Crystallographic data as well as structure solution and refinement details are presented in Table 1 and Table 2. CCDC/CSD 2017189, 2017190, and 2017191 contain the supplementary crystallographic data for this paper. These data can be obtained free of charge at www.ccdc.cam.ac.uk/data_request/cif, by emailing [email protected], or by contacting The Cambridge Crystallographic Data Centre, 12 Union Road, Cambridge CB2 1EZ, UK; fax: +44 1223 336033.

2.5. Electronic Strcuture Calculations

The atomic coordinates and unit cell parameters obtained from the crystal structure refinement were used for electronic structure calculations within the density functional theory (DFT) approach using a Full-Potential Local-Orbital minimum basis band-structure (FPLO) code (version 14.00-47) [35]. The local density approximation (LDA) functional was used to treat the exchange-correlation energy in the fully relativistic regime [36]. Integrations in the k-space were performed with an improved tetrahedron method [37] on a grid of 16 × 16 × 16 k-points.
Since, according to the crystal structure solution data, the formation of a superstructure or ordering of aluminum/gallium and germanium in a single p-element position was not found for all phases, we proposed several ordered models for the electronic structure calculations. A schematic representation of all the models is shown in Figure 2a,b: three models for the TiSi2-structure type and two models for the CrSi2-sctructure type. Despite the fact that the refined compositions of the new phases are different from the M:E1:E2 = 1:1:1 (M = V, Nb; E1 = Al, Ga; E2 = Ge) ratio, we used this integer stoichiometry in order to simplify the band structure calculations and to perform a qualitative comparison of the results for the different models against each other.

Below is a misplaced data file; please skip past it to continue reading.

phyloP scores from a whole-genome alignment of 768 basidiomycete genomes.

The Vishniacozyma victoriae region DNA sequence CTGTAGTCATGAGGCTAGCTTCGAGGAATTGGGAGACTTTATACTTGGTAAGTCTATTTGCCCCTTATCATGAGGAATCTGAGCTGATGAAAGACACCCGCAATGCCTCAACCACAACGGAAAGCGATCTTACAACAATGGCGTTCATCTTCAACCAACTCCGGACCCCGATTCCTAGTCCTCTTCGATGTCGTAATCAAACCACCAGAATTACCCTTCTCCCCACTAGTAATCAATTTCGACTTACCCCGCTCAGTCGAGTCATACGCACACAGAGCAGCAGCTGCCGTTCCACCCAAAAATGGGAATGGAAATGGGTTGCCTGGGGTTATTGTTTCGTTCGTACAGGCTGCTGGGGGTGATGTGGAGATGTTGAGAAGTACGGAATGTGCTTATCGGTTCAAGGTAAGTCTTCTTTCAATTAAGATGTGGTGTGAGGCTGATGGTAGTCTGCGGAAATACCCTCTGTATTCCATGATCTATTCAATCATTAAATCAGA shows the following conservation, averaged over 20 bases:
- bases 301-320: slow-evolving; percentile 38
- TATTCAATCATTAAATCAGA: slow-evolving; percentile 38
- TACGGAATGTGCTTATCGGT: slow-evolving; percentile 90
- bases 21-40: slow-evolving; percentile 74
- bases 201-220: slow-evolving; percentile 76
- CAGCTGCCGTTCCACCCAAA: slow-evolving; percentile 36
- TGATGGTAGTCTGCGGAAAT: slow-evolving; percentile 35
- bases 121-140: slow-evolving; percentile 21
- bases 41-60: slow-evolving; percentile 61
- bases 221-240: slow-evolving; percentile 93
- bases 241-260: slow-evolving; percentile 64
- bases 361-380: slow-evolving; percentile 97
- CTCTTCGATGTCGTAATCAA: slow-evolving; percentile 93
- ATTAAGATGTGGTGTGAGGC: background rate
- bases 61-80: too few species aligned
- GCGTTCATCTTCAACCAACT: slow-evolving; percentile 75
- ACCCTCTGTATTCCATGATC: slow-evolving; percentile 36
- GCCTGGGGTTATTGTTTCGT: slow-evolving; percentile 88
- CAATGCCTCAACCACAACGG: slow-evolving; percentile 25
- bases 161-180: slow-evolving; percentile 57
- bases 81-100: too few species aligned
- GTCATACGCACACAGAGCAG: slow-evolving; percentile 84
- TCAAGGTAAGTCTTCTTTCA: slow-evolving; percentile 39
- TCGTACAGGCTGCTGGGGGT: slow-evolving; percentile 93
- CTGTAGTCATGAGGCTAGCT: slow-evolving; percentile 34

In addition, a virtual crystal approximation (VCA) was used for the NbGa2−xGex phase. In this case, we could freely vary the nuclear charge of the p-element from the ideal composition of the ordered models (NbGaGe, p-element nuclear charge of 31.5) to the real one (NbGa0.8Ge1.2, p-element nuclear charge of 31.6).

3. Results and Discussion

3.1. VAl2−xGex: Phase Equilibria, and Crystal and Electronic Structure

All VAl2−xGex (x = 0.8, 0.9, 1, 1.1, 1.2, 1.3, 1.4, 1.5) samples were investigated by the PXRD analysis, according to which we observed the formation of a new compound in the region of x between 0.9 and 1.5. A phase-pure sample was obtained for the VAl0.7Ge1.3 nominal composition, for which all reflections on the diffraction pattern were indexed in the orthorhombic crystal system (Sp. Gr. Fddd), and the composition V1.02(3)Al0.72(3)Ge1.26(3) was confirmed by the EDX analysis (for details, see Figure S1). An increase in the germanium content (x ≥ 1.4) in the samples leads to the formation of a second phase—VGe2 (CrSi2-type, Sp. Gr. P6222 [38])—as an impurity. At the same time, the amount of the target phase decreases. With a decrease in the germanium content (1 ≤ x ≤ 1.2), a decrease in the amount of the target compound and the formation of impurity phases V5Ge3 (W5Si3-type, Sp. Gr. I4/mcm [39]) and VAl3 (TiAl3-type, Sp. Gr. I4/mmm [40]) are observed. Finally, reflections of the new compound are not detected at the lowest investigated germanium content (x ≤ 0.9). An illustration of the phase composition change for the VAl2−xGex series is shown in Figure 3.